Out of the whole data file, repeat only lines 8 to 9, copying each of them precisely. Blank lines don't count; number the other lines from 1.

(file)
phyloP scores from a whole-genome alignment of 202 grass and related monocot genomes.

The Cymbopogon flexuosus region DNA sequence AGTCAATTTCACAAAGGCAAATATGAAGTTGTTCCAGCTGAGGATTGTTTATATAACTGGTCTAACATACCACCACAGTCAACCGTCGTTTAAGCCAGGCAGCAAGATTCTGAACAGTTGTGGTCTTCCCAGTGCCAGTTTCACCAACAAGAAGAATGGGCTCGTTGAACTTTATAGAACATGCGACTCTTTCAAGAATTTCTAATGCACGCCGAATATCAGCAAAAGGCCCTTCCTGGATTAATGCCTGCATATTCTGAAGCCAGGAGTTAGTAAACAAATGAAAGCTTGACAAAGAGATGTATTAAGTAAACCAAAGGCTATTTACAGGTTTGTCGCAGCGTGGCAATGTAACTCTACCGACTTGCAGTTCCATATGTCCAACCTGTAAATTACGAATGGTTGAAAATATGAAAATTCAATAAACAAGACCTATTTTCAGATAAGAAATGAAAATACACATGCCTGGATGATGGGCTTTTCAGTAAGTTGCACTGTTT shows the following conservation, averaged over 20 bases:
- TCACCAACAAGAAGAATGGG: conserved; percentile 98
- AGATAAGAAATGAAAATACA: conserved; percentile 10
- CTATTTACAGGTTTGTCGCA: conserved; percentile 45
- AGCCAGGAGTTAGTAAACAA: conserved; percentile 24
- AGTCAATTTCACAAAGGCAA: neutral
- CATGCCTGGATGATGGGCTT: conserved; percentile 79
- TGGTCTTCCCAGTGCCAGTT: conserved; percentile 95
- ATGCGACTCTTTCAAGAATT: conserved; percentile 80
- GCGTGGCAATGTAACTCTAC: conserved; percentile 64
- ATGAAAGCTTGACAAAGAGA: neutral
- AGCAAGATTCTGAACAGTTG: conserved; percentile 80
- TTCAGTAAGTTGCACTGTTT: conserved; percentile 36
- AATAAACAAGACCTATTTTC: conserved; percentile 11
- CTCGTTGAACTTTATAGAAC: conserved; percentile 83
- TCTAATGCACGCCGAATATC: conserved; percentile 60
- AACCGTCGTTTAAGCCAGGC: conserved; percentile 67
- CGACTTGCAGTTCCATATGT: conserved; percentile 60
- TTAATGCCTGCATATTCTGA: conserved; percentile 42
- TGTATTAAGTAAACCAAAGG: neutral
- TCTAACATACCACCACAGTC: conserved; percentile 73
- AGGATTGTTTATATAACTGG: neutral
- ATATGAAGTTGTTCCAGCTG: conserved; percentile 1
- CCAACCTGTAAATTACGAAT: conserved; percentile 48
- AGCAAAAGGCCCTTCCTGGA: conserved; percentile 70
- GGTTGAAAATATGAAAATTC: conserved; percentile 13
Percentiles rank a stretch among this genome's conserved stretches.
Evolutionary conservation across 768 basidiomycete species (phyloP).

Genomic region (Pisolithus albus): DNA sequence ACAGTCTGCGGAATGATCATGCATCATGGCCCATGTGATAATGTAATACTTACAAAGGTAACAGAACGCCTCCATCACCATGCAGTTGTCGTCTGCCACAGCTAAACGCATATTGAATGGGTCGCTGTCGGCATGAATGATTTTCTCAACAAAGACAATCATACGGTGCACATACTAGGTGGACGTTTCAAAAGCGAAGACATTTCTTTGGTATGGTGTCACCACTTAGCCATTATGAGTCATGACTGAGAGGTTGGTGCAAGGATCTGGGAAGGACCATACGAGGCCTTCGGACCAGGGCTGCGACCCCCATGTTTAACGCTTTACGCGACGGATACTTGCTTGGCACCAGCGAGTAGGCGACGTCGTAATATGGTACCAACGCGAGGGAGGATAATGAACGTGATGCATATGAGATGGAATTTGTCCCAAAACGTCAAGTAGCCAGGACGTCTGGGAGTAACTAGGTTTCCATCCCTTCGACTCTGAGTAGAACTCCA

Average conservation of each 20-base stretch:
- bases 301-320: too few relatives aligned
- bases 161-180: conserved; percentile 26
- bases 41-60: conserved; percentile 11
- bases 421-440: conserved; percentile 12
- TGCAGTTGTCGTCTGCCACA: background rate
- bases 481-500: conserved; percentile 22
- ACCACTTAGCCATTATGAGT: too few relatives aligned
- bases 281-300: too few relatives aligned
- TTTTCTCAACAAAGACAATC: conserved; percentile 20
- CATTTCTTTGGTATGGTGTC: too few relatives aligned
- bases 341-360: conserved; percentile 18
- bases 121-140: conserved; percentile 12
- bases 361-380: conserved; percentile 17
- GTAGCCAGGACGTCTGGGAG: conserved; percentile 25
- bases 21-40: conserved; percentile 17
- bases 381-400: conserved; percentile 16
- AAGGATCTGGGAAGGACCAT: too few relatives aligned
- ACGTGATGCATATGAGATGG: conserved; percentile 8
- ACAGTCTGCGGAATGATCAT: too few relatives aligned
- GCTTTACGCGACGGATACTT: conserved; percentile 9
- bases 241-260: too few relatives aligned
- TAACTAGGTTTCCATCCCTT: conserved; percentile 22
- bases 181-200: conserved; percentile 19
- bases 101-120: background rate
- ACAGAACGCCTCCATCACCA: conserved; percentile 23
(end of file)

- CATGCCTGGATGATGGGCTT: conserved; percentile 79
- TGGTCTTCCCAGTGCCAGTT: conserved; percentile 95